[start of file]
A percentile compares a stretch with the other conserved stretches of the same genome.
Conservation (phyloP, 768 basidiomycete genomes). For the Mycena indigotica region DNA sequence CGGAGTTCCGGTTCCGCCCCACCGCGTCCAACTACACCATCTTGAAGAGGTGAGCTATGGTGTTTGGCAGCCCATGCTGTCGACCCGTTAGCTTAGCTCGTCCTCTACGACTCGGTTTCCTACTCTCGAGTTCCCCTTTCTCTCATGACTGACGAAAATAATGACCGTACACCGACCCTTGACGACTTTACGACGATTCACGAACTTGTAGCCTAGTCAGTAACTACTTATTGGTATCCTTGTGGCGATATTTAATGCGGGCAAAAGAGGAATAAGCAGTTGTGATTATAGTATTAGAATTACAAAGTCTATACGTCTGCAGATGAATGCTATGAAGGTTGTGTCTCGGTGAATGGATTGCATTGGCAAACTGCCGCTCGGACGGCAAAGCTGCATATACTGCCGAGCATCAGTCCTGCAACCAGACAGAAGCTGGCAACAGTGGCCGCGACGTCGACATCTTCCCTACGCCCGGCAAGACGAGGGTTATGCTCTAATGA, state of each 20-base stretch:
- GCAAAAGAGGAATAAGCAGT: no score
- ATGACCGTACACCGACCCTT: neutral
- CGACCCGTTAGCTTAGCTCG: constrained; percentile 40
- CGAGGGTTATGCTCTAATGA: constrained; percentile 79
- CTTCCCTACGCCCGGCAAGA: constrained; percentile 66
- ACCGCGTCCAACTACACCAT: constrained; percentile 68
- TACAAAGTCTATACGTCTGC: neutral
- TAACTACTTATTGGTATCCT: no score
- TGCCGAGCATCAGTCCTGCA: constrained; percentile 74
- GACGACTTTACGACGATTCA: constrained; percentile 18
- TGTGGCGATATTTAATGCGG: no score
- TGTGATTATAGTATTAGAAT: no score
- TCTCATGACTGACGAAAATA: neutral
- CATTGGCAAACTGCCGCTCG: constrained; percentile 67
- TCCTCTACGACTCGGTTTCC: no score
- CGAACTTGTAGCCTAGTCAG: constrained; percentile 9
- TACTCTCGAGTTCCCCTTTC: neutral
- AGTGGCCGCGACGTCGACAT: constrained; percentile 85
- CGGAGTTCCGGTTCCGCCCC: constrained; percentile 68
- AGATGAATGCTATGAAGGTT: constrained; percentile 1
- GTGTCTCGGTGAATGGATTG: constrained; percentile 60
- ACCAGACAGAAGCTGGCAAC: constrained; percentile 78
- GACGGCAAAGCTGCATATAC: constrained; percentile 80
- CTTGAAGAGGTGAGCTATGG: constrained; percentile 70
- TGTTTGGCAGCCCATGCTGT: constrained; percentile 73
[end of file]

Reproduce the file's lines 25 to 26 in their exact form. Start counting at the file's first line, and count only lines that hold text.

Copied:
- GACGGCAAAGCTGCATATAC: constrained; percentile 80
- CTTGAAGAGGTGAGCTATGG: constrained; percentile 70